Repost from the Martinez News-Gazette
Hotly contested Valero crude-by-rail application denied by Benicia CommissionersBy Joseph Bustos, February 21, 2016
The Benicia Planning Commission rejected a permit application by the Valero Benicia Refinery on Thursday night that would have allowed the refinery to haul upwards of 70,000 barrels of crude oil on two 50 car trains along Union Pacific railroad tracks throughout various Bay Area cities.
Anticipating a large amount of speakers, Benicia’s Planning Commission fielded more than 70 comments from the public across four days of late night public hearings, beginning on February 8th and finally concluding on February 11th.
Against staff recommendation to approve the use permit and certify the project’s Environmental Impact Report, the Commission unanimously voted to reject the project application and did not certify the project’s environmental impact report.
The Commission cited that the project holds highly negative impacts to traffic in the industrial park and economic impacts to adjacent businesses that stand against city health, safety, and quality of life. They also cited the lack of provisions for clean-up costs in case of accidents in Benicia and other cities, creating potential economic strain on Benicia as well as uprail cities.
Other large concerns were the possibilities for rail cars to fall into Sulphur Springs Creek and the bay, as well as technology surrounding rail safety, increases in the cost of insurance coverage for the community, liability risk for property damage, and the construction of the unloading rack in Benicia causing significant traffic and emergency access issues.
The Planning Commission called all of these concerns directly contrary to the city’s general plan, and citied a responsibility to act for the other uprail communities that would be at risk.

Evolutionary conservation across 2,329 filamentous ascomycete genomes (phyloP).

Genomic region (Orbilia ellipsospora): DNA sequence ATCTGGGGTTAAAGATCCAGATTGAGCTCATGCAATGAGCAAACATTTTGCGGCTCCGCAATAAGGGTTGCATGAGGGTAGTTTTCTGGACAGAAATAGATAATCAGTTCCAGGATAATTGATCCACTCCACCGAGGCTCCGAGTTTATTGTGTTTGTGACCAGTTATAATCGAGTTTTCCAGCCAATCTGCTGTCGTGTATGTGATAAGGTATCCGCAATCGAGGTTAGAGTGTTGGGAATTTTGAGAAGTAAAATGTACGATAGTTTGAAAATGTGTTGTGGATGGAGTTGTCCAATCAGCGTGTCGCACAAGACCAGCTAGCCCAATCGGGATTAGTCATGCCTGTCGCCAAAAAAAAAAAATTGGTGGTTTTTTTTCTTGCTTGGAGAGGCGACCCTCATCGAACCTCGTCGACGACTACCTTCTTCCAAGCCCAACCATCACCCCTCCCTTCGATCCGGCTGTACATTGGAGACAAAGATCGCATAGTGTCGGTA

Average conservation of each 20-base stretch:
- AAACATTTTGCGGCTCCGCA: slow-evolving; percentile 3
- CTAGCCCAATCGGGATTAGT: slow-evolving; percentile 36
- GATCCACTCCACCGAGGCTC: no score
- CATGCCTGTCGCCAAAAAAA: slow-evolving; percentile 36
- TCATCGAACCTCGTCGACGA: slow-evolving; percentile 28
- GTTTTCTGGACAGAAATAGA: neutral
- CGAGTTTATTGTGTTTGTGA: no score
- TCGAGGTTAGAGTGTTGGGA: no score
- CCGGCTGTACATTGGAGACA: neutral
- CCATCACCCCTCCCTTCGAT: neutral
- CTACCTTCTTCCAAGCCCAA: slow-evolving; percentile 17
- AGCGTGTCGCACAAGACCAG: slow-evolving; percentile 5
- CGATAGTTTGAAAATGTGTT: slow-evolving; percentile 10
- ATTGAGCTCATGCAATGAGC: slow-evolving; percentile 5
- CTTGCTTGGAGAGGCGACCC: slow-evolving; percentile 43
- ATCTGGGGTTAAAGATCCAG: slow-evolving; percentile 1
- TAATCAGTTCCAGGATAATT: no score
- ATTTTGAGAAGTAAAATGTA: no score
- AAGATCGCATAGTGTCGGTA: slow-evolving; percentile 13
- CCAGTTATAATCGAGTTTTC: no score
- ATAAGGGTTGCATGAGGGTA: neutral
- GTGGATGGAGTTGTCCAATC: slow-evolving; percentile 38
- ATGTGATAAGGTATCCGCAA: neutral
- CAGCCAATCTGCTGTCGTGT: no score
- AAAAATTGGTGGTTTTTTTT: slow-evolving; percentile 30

Texas-based Valero Energy expressed disappointment with the decision, and are currently looking into a possible appeal. The company has until February 29 to file an appeal to the Benicia City Council.
The controversial proposal first took root in late 2012 and has seen a vast array of detractors from multiple environmental groups and cities through which the railways pass through, citing rail and environmental safety concerns.
Comments continued to pour in by a number of groups all week, demanding that the commission reject Valero’s proposed rail project. Barring action from the City Council, the decision would be a major win for environmental groups lobbying for rejection for the last three years.
In contrast, Valero officials and supporters claimed the installation of an oil by rail program would make the refinery far more flexible and competitive, strengthening Benicia’s economy with more than $350,000 in tax revenue and providing additional jobs. The refinery currently receives crude oil by ship and pipeline, and the proposed rail would have been an additional source of oil transportation rather than completely replacing the other methods.
Valero is currently the largest private employer for the city of Benicia, and constitutes more than 20 percent of Benicia’s general fund revenue.
Tamhas Griffith of the Martinez Environmental Group praised the decision of the Planning Commission and thanked them for listening to concerns of Bay Area communities.
“The Martinez Environmental Group is grateful for the exemplary work of the Benicia Planning Commissioners. In service to their community, each commissioner went above and beyond expectation to render a fair, compassionate, and unanimous judgement that people are more important than company profits,” expressed Griffith.
Griffith added that the denial of the application shows care and concern for communities through which refineries operate and travel through. “It was a hopeful decision for refinery corridor communities who absorb the brunt of daily massive pollution and constant danger.”
Just a few short weeks ago, Martinez was host to a rail incident that saw three tankers carry sulfuric acid derailed near Marina Vista Avenue under the I-680 overpass. Although the tankers fortunately did not leak, the accident again yielded concerns regarding rail safety and monitoring what hazardous materials pass through the city.